Strikes in September and October brought the council to negotiations but they failed to make any significant changes. In the lead up to and during the 16-20 January strikes, teaching assistants and their supporters have been out campaigning, door knocking in residential areas and petitioning in the city centre.

• Find out more and donate to the strike fund here

Cinema strike solidarity

Haringey Labour Momentum and members of the BECTU trade union at the Crouch End Picturehouse organised a fundraiser gig to support the Picturehouse strikes.

Supported by artists like St Leonard of St Leonard’s Horses and Zsa Zsa Sapiens alongside comedians James Ross and Chris Coltrane, an audience of over 100 raised £1,000 for the strike fund and made a big display of local support for the dispute.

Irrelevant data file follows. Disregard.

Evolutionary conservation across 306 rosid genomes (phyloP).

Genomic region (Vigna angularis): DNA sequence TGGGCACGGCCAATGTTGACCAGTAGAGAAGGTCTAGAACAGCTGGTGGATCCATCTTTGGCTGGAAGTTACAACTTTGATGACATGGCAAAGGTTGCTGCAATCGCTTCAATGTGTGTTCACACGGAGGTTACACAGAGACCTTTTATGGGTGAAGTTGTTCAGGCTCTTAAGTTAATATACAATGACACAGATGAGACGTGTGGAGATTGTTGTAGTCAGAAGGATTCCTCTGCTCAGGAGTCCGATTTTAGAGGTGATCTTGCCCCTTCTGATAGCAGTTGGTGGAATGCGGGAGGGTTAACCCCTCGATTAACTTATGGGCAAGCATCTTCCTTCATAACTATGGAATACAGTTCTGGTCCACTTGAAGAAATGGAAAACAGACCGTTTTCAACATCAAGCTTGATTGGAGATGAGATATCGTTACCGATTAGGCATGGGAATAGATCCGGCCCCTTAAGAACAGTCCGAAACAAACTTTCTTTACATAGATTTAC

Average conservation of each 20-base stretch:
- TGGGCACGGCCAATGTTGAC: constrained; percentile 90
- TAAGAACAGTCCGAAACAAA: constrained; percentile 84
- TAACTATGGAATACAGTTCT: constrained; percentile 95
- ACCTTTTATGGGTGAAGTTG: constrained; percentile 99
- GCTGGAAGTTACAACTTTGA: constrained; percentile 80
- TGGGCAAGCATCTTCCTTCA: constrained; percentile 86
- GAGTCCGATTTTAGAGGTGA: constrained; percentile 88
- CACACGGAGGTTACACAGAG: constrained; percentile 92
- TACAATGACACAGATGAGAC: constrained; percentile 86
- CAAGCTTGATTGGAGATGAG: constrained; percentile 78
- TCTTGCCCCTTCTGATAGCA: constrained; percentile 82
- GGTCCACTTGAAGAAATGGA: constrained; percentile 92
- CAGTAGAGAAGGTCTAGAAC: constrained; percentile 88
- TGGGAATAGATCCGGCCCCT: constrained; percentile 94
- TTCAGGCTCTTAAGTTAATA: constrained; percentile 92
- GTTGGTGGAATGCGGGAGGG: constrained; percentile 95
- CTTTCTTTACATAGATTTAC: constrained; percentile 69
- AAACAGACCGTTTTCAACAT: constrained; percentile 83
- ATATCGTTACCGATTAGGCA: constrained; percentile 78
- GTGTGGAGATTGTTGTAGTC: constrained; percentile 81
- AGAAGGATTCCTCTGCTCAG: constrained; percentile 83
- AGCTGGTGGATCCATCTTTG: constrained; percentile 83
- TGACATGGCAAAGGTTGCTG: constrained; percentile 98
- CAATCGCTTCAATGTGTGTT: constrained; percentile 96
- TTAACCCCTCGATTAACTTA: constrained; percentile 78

The Picturehouse dispute is spreading - from one site being on strike in September, the workers’ campaign for union recognition, sick pay, maternity pay and the living wage has now extended to involve four sites in strike action: Brixton, Hackney, the flagship Leicester Square cinema and Crouch End. The preparations for the gig played a role in putting management under pressure and increasing the confidence of the staff.

From 2 January to 13 January there were leafleters talking to customers at the cinema almost every day at peak time, explaining the dispute, leafleting and postering. Customers were uniformly shocked at the employer’s anti-union stance and tight-fisted pay policy. Students at University of Arts London opened their studios to staff and helped them paint banners for use at the gig and in the strikes to come.

A few days before the gig itself, it was announced that Crouch End would be joining the Picturehouse strike ballot. This was the crowning achievement of months of work by the local reps. The atmosphere of unapologetic support for the strike created by a local Momentum group and local residents getting active surely helped.